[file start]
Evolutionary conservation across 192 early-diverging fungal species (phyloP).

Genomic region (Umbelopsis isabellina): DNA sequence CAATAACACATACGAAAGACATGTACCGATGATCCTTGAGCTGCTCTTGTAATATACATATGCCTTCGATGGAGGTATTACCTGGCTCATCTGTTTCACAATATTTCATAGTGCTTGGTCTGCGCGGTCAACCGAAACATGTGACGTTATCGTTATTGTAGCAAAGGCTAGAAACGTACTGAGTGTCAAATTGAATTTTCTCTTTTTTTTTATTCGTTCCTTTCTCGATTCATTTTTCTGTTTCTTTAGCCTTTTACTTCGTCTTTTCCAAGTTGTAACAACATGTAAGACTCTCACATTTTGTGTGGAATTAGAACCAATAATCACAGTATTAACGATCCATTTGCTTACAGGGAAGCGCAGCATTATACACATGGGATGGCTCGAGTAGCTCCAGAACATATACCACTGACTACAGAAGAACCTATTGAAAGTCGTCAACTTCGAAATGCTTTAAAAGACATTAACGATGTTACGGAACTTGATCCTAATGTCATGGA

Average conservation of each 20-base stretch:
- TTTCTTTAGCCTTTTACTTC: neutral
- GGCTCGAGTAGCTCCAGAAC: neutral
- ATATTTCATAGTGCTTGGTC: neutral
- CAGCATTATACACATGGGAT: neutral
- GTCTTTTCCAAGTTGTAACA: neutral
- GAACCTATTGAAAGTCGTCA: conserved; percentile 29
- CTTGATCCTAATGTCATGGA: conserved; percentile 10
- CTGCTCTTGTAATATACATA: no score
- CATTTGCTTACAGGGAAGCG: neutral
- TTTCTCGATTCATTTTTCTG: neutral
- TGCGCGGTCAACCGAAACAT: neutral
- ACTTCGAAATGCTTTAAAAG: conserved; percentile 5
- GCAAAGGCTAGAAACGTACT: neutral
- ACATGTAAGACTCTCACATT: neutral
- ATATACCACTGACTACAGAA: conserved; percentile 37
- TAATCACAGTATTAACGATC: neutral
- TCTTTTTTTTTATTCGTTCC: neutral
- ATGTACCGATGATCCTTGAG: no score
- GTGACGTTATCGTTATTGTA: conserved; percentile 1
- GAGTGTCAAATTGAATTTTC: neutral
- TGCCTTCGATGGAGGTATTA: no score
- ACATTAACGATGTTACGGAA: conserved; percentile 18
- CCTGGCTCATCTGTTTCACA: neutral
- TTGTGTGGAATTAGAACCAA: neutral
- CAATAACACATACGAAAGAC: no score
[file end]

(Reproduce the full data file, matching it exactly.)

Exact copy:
Evolutionary conservation across 192 early-diverging fungal species (phyloP).

Genomic region (Umbelopsis isabellina): DNA sequence CAATAACACATACGAAAGACATGTACCGATGATCCTTGAGCTGCTCTTGTAATATACATATGCCTTCGATGGAGGTATTACCTGGCTCATCTGTTTCACAATATTTCATAGTGCTTGGTCTGCGCGGTCAACCGAAACATGTGACGTTATCGTTATTGTAGCAAAGGCTAGAAACGTACTGAGTGTCAAATTGAATTTTCTCTTTTTTTTTATTCGTTCCTTTCTCGATTCATTTTTCTGTTTCTTTAGCCTTTTACTTCGTCTTTTCCAAGTTGTAACAACATGTAAGACTCTCACATTTTGTGTGGAATTAGAACCAATAATCACAGTATTAACGATCCATTTGCTTACAGGGAAGCGCAGCATTATACACATGGGATGGCTCGAGTAGCTCCAGAACATATACCACTGACTACAGAAGAACCTATTGAAAGTCGTCAACTTCGAAATGCTTTAAAAGACATTAACGATGTTACGGAACTTGATCCTAATGTCATGGA

Average conservation of each 20-base stretch:
- TTTCTTTAGCCTTTTACTTC: neutral
- GGCTCGAGTAGCTCCAGAAC: neutral
- ATATTTCATAGTGCTTGGTC: neutral
- CAGCATTATACACATGGGAT: neutral
- GTCTTTTCCAAGTTGTAACA: neutral
- GAACCTATTGAAAGTCGTCA: conserved; percentile 29
- CTTGATCCTAATGTCATGGA: conserved; percentile 10
- CTGCTCTTGTAATATACATA: no score
- CATTTGCTTACAGGGAAGCG: neutral
- TTTCTCGATTCATTTTTCTG: neutral
- TGCGCGGTCAACCGAAACAT: neutral
- ACTTCGAAATGCTTTAAAAG: conserved; percentile 5
- GCAAAGGCTAGAAACGTACT: neutral
- ACATGTAAGACTCTCACATT: neutral
- ATATACCACTGACTACAGAA: conserved; percentile 37
- TAATCACAGTATTAACGATC: neutral
- TCTTTTTTTTTATTCGTTCC: neutral
- ATGTACCGATGATCCTTGAG: no score
- GTGACGTTATCGTTATTGTA: conserved; percentile 1
- GAGTGTCAAATTGAATTTTC: neutral
- TGCCTTCGATGGAGGTATTA: no score
- ACATTAACGATGTTACGGAA: conserved; percentile 18
- CCTGGCTCATCTGTTTCACA: neutral
- TTGTGTGGAATTAGAACCAA: neutral
- CAATAACACATACGAAAGAC: no score